Monarchomachs

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Monarchomachs

 

Western European writers and publicists of the second half of the 16th and early 17th centuries who opposed absolutism.

The monarchomachs denied the divine origin of royal authority, believing that sovereignty belongs to the people. The people empower the monarch on a contractual basis; accordingly, they have the right to overthrow him if he violates the conditions of the contract, thus becoming a tyrant, and even to kill him.

The monarchomachs did not constitute a unified tendency in philosophy; depending on concrete historical conditions, they reflected the interests of different social strata such as the growing bourgeoisie in England and the Netherlands or the feudal elite in France. Employing the term “the people,” the monarchomachs in fact meant the bourgeoisie or the nobility, never the popular masses. The French monarchomachs in particular sought not the elimination of the monarchy but rather its limitation by institutions representing the various social estates.

Monarchomach theories were often advanced in the course of the religious-political struggle of this period. Among those developing such ideas were the Calvinists P. Du Plessis-Mornay and F. Hotman in France, J. Althusius in Germany, and G. Buchanan in Scotland; the Catholic J. Boucher in France, one of the founders of the Holy League of 1584–94; and the Jesuits J. de Mariana and F. Suarez in Spain.

F. A. KOGAN-BERNSHTEIN

References in periodicals archive ?
11) Alexander's solid knowledge of the classics and of Buchanan's and the French Huguenots' monarchomach theories proved to be decisive in his crafting a play so vividly depicting a tyrant at work and the consequences of his evil yoke, as did his familiarity with James's personality and political writings.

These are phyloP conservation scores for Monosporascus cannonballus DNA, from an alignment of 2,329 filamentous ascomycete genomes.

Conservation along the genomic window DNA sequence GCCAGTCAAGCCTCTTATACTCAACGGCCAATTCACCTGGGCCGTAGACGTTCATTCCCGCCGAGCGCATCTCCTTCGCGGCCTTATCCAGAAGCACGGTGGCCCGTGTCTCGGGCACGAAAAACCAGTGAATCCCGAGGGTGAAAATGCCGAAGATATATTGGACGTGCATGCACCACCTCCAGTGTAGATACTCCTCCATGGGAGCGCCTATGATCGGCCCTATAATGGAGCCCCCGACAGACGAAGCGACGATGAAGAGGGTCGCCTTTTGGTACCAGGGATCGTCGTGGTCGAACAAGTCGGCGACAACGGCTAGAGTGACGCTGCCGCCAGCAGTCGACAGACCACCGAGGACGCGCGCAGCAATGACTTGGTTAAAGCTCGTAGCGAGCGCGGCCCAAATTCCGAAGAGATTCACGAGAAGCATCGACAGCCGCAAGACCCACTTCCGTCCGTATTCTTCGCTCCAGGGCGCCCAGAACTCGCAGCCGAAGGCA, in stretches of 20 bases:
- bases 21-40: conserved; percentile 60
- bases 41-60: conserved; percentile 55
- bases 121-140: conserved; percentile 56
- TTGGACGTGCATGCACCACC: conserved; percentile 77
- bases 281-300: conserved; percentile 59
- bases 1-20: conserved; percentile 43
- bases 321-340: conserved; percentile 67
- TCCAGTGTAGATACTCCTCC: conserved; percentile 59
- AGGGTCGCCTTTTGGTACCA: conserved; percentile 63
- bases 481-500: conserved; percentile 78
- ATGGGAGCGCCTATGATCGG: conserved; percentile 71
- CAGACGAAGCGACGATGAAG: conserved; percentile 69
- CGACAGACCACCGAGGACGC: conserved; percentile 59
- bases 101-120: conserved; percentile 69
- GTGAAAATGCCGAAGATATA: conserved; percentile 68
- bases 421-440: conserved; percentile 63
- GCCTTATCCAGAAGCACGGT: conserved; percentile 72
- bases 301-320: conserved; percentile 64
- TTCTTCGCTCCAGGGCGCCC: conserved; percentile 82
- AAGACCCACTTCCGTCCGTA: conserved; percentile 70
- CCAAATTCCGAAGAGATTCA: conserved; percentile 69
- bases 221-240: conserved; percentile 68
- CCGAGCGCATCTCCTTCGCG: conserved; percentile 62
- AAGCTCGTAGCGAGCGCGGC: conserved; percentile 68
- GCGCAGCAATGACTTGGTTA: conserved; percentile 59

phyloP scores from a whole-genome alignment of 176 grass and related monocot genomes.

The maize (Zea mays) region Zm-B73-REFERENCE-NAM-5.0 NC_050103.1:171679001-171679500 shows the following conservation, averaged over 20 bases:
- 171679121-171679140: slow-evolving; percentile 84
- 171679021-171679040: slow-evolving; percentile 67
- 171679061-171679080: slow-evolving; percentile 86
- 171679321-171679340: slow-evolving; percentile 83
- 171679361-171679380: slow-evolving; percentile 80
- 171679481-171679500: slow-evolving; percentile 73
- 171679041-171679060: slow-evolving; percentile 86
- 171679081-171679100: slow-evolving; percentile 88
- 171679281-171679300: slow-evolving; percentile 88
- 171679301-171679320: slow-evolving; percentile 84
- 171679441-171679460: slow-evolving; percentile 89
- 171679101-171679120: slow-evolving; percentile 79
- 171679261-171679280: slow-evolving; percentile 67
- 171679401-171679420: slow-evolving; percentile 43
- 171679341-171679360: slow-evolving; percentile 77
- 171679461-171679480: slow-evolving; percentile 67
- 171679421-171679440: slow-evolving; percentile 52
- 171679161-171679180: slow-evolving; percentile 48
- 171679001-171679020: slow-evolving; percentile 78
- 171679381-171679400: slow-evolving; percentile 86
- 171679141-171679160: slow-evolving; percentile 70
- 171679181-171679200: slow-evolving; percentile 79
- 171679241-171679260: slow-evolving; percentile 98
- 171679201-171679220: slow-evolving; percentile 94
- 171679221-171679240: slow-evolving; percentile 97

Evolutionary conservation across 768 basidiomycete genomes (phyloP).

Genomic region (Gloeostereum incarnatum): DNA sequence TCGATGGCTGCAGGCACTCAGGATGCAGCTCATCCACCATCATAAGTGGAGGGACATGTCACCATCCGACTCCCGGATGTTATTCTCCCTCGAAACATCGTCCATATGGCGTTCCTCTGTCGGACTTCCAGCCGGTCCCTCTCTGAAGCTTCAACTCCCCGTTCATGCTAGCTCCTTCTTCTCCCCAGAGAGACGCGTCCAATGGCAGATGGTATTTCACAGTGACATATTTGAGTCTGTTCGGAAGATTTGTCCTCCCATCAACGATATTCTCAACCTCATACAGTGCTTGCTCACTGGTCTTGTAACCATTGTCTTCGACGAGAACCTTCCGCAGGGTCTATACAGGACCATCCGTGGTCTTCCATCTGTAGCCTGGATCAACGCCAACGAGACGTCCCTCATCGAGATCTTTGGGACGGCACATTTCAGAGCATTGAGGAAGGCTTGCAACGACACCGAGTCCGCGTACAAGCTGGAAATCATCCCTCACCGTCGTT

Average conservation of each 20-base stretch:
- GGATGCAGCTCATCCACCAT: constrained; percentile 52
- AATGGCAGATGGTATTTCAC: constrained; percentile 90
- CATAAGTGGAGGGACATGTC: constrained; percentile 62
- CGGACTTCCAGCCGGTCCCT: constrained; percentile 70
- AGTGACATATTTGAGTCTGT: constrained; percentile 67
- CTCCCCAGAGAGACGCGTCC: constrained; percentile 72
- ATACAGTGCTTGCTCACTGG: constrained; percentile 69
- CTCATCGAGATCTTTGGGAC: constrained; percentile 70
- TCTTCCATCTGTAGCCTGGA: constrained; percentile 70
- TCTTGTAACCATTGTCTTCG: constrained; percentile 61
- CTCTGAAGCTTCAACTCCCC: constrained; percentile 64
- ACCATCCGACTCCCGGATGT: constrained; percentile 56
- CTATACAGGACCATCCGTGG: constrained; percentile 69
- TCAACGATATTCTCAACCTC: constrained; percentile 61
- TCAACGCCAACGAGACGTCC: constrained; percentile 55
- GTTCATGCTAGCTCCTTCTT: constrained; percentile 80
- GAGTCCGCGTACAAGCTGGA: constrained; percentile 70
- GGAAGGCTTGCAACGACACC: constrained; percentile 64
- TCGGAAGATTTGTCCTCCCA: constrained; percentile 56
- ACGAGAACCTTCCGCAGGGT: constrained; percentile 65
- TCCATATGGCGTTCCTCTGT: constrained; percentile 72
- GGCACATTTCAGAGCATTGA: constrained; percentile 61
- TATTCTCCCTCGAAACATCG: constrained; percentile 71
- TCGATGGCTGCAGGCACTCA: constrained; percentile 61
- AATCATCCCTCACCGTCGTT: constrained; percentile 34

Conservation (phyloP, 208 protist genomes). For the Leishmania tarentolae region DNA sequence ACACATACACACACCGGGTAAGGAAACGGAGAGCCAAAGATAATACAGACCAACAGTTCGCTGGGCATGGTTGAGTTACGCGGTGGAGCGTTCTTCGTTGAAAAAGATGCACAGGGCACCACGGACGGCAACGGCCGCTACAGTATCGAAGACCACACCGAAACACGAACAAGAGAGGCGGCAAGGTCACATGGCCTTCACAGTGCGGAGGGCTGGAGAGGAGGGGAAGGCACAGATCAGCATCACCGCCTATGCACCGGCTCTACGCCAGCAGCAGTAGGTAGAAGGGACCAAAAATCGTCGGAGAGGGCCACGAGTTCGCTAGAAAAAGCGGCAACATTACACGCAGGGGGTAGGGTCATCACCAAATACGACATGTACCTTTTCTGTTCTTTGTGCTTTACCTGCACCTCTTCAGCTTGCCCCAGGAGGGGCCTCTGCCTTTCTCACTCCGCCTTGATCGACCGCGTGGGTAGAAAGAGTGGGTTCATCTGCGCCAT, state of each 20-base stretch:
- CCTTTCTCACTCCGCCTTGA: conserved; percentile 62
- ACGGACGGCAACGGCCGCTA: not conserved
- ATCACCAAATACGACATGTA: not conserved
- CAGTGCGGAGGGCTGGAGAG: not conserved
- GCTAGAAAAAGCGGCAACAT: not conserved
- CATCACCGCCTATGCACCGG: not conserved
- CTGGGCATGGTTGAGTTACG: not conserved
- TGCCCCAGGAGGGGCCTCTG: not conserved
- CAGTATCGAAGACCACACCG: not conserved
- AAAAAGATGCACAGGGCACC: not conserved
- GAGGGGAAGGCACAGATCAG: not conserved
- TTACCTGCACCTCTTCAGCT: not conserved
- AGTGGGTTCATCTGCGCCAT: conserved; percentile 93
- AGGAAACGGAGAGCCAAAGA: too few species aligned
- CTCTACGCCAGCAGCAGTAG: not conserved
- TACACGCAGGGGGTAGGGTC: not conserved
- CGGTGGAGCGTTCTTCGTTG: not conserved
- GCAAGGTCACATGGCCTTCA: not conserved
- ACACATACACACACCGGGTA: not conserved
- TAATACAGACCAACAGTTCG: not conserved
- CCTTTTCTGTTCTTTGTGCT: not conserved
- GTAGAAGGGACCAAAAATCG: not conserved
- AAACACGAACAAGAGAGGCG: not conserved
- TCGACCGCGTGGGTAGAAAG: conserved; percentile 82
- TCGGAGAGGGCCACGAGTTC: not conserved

In the first place, he shifts the context in which the De rege is to be read, removing it from the Anglo-French context framed by the monarchomach tradition and repatriating it, as it were, to its true home in Spain.
The Jesuit Juan de Mariana (1536-1624) is remembered as the most prominent Catholic monarchomach and a leading historiographer of late sixteenth-century Spain.
Secondly, what aspects of conciliar theorizing and practice we-e the seventeenth-century parliamentarians or, for that matter, their sixteenth-century monarchomach predecessors invoking?
More recent arguments that Sidney promotes the monarchomach position include: Martin Bergbusch, "Rebellion in the New Arcadia," PQ 63 (1974): 29-41; Jan Van Dorsten, "Sidney and Languet," HLQ 29 (1966): 215-22; Alan Sinfield, "Power and Ideology: An Outline Theory and Sidney's Arcadia," ELH 52 (1985): 259-77.
The monarchomach treatises of l570s and l580s engaged ideas of property in ways both sympathetic and opposed to Montaigne's position.
More recent arguments that Sidney promotes the monarchomach position include: Martin Bergbusch, "Rebellion in the New Arcadia," PQ 53 (1974): 29-41; Jan Van Dorsten, "Sidney and Languet," HLQ 29 (1966): 215-22; Alan Sinfield, "Power and Ideology: An Outline Theory and Sidney's Arcadia," ELH 52 (1985): 259-77.
39) His self-appointed tutor, Hubert Languet, wrote one of the principal statements of monarchomach theory; his friend, Sir Henry Savile, was on the cutting-edge of English Taciteanism; Daniel Rogers, another friend, translated Buchanan's republican De jure regni apud Scotos.
Surprisingly, the old republican Calvinist monarchomach vetoed the idea, bluntly informing the impulsive teenager that "you and your fellows, I mean men of noble birth, consider that nothing brings you more honour than wholesale slaughter', and you are generally guilty of the greatest injustice.
Both thinkers defended conceptions of the state as absolutist (or at least highly authoritarian) to make clear that the point of the state was to preserve order in the face of challenges to the peace posed by the Church or by proponents of group rights such as the Monarchomachs.